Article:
Fluorescent lights and white walls make everything in the room feel washed out—everything except the vibrant personalities. Tim Mathis tells a story about his daughter punching a boy at school to a captive audience that includes a Vietnam War veteran, Allan, who laughs, showing a couple of missing teeth.
Meanwhile, Paul Johnson is teaching some Union students how to play Spades, and he laughs as they make mistakes or ask questions.
I’m sitting in the corner trying to write everything down as it happens, which is impossible because so much is happening at one time. For a while I forget that these men are staying at Fesmire Field House for the night because they have nowhere else to go.
They are here for Room in the Inn, a program within Area Relief Ministries (ARM), which gives homeless men in Jackson a place to sleep, shower and enjoy a hot meal at night.
Union’s Social Work Reaches Out (SWRO) program hosts the event in the field house once a month for these men. A different student organization provides food and spends time playing games and getting to know the men each month. Some even stay overnight.
“I love interacting with people of Jackson that are so different from the people of Union,” said Melodie Fitzpatrick, junior social work major and coordinator of Room in the Inn for SWRO. “The guys have so many different experiences to share, some of which are great, but others are not so great.”
The men there are so different from me, a private college student, which makes me nervous when I first walk into the field house with my backpack and camera.
As I set my belongings down, I am hyper-aware of where my stuff is in relation to the men staying there. It’s an intuitive response of nervousness in unknown surroundings, but I feel guilty for assuming things about the men.
“People assume if you’re homeless that you’re a bad person,” said Alex McCommon, Room in the Inn volunteer coordinator. “But sometimes they’re just down on their luck, or something out of their control has happened.”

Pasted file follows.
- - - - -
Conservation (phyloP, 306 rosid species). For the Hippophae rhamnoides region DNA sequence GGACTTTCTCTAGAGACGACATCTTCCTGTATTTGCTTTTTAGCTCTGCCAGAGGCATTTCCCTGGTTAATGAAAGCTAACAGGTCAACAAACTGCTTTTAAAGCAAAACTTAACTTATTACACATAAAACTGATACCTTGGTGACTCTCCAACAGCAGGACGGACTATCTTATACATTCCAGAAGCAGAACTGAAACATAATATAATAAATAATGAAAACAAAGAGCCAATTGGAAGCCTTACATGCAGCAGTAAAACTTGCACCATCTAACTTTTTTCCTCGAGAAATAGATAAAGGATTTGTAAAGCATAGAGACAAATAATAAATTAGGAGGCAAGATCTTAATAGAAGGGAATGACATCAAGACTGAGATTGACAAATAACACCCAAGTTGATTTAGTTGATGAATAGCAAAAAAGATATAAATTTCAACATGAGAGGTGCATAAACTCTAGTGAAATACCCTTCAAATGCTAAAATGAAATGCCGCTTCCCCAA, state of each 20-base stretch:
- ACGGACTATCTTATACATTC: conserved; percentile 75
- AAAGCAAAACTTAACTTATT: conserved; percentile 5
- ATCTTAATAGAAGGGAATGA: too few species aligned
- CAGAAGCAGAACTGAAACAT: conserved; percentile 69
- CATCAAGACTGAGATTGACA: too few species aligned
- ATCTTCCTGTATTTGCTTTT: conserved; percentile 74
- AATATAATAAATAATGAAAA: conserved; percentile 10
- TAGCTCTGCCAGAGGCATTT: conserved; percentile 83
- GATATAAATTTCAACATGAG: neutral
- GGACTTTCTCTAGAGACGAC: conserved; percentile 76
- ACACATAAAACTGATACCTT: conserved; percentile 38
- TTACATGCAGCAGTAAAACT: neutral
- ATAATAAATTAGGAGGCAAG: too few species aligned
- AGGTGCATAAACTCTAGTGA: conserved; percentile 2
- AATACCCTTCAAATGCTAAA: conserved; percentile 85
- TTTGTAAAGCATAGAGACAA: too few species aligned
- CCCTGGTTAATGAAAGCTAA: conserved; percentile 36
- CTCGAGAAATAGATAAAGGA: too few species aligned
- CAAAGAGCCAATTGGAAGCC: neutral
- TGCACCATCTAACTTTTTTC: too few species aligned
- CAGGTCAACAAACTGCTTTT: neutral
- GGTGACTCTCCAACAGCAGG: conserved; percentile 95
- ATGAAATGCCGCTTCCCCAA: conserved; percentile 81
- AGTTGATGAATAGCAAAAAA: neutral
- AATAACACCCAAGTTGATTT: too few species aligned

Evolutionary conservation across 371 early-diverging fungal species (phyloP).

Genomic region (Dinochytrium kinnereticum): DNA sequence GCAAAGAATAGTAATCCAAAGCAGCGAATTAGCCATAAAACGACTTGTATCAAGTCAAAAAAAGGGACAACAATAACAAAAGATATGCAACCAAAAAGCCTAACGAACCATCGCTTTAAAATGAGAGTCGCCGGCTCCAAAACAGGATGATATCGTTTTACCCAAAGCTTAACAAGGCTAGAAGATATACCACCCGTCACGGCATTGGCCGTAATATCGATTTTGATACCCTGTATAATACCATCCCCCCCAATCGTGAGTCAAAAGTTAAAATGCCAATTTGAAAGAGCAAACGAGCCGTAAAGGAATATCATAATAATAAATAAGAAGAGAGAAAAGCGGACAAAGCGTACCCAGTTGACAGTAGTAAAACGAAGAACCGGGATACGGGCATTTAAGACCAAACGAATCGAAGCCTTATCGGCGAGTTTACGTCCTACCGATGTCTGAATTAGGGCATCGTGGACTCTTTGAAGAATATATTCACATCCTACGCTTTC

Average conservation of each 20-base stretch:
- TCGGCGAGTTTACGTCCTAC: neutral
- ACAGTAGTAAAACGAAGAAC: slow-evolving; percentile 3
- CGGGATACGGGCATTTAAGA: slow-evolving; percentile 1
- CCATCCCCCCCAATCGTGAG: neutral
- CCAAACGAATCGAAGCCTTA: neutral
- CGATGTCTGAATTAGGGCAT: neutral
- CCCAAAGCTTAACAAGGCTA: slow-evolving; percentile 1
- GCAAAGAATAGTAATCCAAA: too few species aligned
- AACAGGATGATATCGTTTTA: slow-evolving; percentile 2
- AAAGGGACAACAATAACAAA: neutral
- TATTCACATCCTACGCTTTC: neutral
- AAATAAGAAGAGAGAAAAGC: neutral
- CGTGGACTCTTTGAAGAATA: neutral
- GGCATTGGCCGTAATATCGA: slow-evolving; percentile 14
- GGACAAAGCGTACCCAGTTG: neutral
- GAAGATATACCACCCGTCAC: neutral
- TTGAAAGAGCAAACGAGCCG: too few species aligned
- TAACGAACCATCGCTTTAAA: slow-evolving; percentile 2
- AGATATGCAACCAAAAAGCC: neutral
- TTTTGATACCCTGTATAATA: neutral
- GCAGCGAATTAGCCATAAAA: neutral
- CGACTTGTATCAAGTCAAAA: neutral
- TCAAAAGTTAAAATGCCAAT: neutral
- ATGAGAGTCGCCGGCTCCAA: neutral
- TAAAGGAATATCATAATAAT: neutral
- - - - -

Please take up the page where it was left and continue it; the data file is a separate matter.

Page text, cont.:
He maintains lightheartedness, joking with the guys about their desire to break minor rules, like wearing nametags. He said he believes in the guys he works with and knows they are good people in tough situations—people like Johnson, who had come to Room in the Inn just a couple days before.
His story is that of a man who had been doing pretty well, working hard and making money. But when a motorcycle accident broke a vertebra in his neck, it caused him to be bedridden for a year.
Johnson boasted of his strength and ability before the accident, but he recognized those days had passed. While he could walk and perform seemingly all motor functions again, he said doing the construction and home renovation jobs he used to work alone were close to impossible now.
“I can’t hold things in my right hand anymore without dropping it, and I’m right-handed,” he said.
Now in his sixties, Johnson’s age has finally caught up with him. Sadness hangs about him for the first part of the night, but during the card game, he comes alive, joking with the students and playfully snapping at Mathis about trying to sabotage his game.
The night wears on, and eventually the guys grow tired and just want to take a hot shower in the field house. Allan was very adamant that he wanted his shower, which would be impossible without the facilities, soaps and towels that Room in the Inn provides.
At Union, we talk a lot about glorifying God through our actions or giving God the praise for what is going on in our lives. That is much harder for men who seem to be beaten down by life through either their own decisions or instances outside their control.
With the men at Room in the Inn, it would be easy for them to believe that God is not for them or he is not good. But those men brought life to the room when the lights, walls and even some of the students were dim.
As time passed from my initial entrance, I slowly became less wary of where my things were. My laptop and camera wound up on opposite sides of the room as I took an interest in the stories and lives of these men.
The morning came, and the men were off to return to ARM and eventually reenter the real world. Reality began to set in—they aren’t going to a dorm room, apartment or house to get some rest and then go to class or work. They will be looking for work or fighting for social security or disability payments with offices in town.
There is no guarantee they will be back the following night. Maybe it’s because they get to stay with a friend or family member—or maybe it’s for a not-so-great reason, which is the scary part.
As the men leave to go through another day of living without a home, trying to find a job, trying to just get by with what they can, I head back to my dorm. But I will not forget the men who were so full of life, wisdom, sadness, stories and at times, hope for the future.